Think of the prophet Isaiah, who envisions this great mountain upon which God has spread out a feast for his people of juicy meat and pure choice wine. A banquet, a meal; the hills will run with wine. He anticipates that day. And then how marvelous everybody, that at the very heart of Jesus' public ministry, time and again, is what the scholars call open table fellowship. The Lord sits down to eat and drink. One thing, by the way, I love about the show "The Chosen," and the way Jesus is portrayed there is he's very much a person you can see. People would want to eat and drink with him. And to that table, he invites saints and sinners, right, insiders and outsiders, the righteous and the unrighteous.

Well, that's the anticipation of the eschatological banquet that God wants to hold for all of his creatures. What's the Eucharist, and then finally this story for today of the feeding of the five thousand? Why is that more than just a fascinating miracle? It's an expression symbolically of this idea that God wants to feed us in this extravagant, sumptuous way. Okay. What's the Mass? Look at us at Mass. Saints come. Yeah, I've known some saints that have come to Mass regularly. Sinners like me come. Everything in between: the educated, the uneducated, those who have it all together, those that are just barely trying to keep themselves in one piece.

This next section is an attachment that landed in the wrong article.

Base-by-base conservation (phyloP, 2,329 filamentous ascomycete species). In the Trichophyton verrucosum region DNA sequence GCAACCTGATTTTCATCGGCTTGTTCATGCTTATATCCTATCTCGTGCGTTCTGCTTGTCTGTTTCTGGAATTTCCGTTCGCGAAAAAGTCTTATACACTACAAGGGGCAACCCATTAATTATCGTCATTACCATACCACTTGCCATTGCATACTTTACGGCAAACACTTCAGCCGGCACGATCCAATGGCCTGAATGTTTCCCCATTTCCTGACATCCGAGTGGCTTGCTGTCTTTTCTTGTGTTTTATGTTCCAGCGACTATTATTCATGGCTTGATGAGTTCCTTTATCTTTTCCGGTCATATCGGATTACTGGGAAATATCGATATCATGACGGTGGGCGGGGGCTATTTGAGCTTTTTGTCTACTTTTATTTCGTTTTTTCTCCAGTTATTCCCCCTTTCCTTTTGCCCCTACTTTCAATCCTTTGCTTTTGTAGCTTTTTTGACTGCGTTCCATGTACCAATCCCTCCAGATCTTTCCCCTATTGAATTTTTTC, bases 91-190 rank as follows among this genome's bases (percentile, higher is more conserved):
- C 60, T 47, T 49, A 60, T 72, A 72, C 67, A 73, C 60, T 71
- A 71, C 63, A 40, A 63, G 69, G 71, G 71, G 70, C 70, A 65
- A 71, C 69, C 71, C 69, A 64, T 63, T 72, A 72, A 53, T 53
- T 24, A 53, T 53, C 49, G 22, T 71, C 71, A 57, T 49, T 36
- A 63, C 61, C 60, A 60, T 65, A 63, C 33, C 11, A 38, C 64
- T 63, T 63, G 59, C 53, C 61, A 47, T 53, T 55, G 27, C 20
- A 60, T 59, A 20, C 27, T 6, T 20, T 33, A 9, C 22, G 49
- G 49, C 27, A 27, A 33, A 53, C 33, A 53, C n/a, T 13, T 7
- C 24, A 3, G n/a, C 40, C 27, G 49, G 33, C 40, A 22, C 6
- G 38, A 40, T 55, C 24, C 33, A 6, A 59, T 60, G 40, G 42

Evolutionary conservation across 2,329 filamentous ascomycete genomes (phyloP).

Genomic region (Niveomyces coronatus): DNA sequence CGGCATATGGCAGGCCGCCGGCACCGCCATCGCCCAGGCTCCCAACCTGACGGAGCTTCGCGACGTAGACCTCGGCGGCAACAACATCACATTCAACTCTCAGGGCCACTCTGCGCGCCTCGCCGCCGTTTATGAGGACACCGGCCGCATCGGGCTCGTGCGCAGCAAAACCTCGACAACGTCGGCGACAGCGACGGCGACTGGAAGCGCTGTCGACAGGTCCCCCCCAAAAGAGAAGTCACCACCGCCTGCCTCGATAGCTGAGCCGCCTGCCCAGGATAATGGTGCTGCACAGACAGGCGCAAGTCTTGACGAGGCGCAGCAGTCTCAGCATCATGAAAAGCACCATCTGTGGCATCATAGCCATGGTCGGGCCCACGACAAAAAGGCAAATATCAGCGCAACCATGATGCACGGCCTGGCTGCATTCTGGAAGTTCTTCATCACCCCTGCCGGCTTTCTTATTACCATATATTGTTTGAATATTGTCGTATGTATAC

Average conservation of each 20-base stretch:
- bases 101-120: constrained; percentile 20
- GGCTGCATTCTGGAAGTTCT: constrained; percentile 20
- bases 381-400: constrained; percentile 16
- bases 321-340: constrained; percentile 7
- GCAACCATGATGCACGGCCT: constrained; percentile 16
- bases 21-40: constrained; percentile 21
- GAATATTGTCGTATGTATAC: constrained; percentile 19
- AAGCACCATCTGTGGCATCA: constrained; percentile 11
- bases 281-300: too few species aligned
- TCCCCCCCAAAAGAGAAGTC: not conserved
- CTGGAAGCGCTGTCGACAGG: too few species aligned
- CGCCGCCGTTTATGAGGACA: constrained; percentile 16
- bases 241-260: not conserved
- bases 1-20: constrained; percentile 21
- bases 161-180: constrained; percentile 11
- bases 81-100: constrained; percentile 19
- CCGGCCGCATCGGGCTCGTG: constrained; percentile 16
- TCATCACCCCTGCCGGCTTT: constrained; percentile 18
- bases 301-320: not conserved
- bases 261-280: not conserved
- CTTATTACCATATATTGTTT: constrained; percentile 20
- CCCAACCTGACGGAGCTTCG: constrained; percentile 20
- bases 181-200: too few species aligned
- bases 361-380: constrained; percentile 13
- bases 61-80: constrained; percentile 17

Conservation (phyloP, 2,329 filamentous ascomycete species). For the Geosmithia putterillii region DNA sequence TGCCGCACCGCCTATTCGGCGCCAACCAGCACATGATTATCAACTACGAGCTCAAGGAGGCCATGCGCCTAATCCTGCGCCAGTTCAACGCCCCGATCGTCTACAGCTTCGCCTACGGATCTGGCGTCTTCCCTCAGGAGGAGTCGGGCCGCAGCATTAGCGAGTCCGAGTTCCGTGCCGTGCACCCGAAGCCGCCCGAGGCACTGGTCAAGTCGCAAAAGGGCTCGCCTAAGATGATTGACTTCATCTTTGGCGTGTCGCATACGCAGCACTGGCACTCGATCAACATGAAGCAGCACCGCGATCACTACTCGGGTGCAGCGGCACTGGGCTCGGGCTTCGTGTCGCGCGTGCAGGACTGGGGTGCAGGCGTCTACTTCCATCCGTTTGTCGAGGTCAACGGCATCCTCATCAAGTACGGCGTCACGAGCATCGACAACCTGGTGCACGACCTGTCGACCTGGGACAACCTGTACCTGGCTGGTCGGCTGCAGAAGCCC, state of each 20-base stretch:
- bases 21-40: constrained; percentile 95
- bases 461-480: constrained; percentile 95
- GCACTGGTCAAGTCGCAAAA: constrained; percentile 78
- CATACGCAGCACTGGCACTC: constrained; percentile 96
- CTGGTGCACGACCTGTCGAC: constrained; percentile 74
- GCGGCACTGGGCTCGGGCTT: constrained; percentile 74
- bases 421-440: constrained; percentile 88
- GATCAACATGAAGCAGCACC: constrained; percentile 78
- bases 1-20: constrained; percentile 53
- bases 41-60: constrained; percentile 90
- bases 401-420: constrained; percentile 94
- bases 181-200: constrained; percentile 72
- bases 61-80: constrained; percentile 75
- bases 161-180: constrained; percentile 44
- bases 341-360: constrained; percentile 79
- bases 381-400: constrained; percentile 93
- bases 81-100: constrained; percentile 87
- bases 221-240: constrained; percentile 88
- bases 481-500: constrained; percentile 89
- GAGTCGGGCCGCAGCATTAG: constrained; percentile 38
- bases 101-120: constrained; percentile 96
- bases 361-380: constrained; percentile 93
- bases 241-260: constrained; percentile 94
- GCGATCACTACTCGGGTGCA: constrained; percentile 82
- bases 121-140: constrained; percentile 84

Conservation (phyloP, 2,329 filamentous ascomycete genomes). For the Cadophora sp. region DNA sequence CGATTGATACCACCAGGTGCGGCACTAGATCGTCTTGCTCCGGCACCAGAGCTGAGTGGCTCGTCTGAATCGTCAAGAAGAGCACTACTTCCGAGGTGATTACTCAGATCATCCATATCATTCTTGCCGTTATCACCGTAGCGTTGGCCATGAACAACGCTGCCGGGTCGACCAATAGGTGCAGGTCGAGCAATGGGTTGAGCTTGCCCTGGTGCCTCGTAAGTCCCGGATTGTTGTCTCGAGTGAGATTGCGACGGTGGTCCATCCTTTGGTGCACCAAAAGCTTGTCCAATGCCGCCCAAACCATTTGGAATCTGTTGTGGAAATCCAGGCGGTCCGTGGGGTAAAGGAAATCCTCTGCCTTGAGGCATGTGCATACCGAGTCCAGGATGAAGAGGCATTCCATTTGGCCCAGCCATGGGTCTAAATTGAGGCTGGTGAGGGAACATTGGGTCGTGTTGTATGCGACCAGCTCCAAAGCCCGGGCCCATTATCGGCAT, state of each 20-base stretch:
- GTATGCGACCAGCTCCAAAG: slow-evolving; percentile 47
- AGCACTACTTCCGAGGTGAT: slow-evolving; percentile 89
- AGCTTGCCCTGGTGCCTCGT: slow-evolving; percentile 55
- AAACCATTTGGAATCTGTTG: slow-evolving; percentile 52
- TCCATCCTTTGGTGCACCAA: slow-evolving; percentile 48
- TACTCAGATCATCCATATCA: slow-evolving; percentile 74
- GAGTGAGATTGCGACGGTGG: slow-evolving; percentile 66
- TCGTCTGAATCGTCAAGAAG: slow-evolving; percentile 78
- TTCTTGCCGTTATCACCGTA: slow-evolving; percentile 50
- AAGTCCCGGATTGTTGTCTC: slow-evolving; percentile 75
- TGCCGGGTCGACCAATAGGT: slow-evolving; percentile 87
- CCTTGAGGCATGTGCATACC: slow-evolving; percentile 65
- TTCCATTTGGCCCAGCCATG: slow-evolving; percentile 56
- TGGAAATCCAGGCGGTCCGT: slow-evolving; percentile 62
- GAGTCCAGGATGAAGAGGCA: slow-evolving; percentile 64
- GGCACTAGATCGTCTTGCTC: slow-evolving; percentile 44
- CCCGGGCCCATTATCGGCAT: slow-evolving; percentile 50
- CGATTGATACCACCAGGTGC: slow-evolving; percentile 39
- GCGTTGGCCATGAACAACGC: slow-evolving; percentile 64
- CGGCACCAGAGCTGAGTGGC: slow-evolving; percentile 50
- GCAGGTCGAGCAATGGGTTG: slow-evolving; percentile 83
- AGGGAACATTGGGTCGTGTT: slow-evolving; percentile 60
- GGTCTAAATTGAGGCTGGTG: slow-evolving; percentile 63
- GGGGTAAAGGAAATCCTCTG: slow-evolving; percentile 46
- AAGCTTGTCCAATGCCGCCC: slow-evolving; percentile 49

All strata of society, we all come, we all come. Why? Because Christ wants to feed us with his life. That's the Eucharist. It's the feeding of the five thousand. I always think it's beautiful that at the offertory we bring forth a little tiny bit, think of the people that bring up the hosts and the little bit of wine and water. I'm able to barely feed the physical hunger of a handful of people. But yet from that little bit, Christ transubstantiates these elements into his own Body and Blood, and now the whole place can be fed spiritually. Beautiful. But these three dimensions on this feast of Corpus Christi, let's keep them all together.

The Eucharist is sacrifice. In a world gone wrong, there is no communion without sacrifice. Don't take that away from people. They need it psychologically and spiritually. Secondly, it's an expression of the covenant in blood. Christ's blood is God's blood and our blood now brought together. It's the realization of the covenant. And then finally, it's the feeding of the people, the feeding of the five thousand. Now think of over the centuries, the millions upon millions upon millions who've been fed by Christ's Body and Blood. With these three images in mind, everybody, let's make our way prayerfully through the feast of Corpus Christi. And God bless you.
Are you Human?:*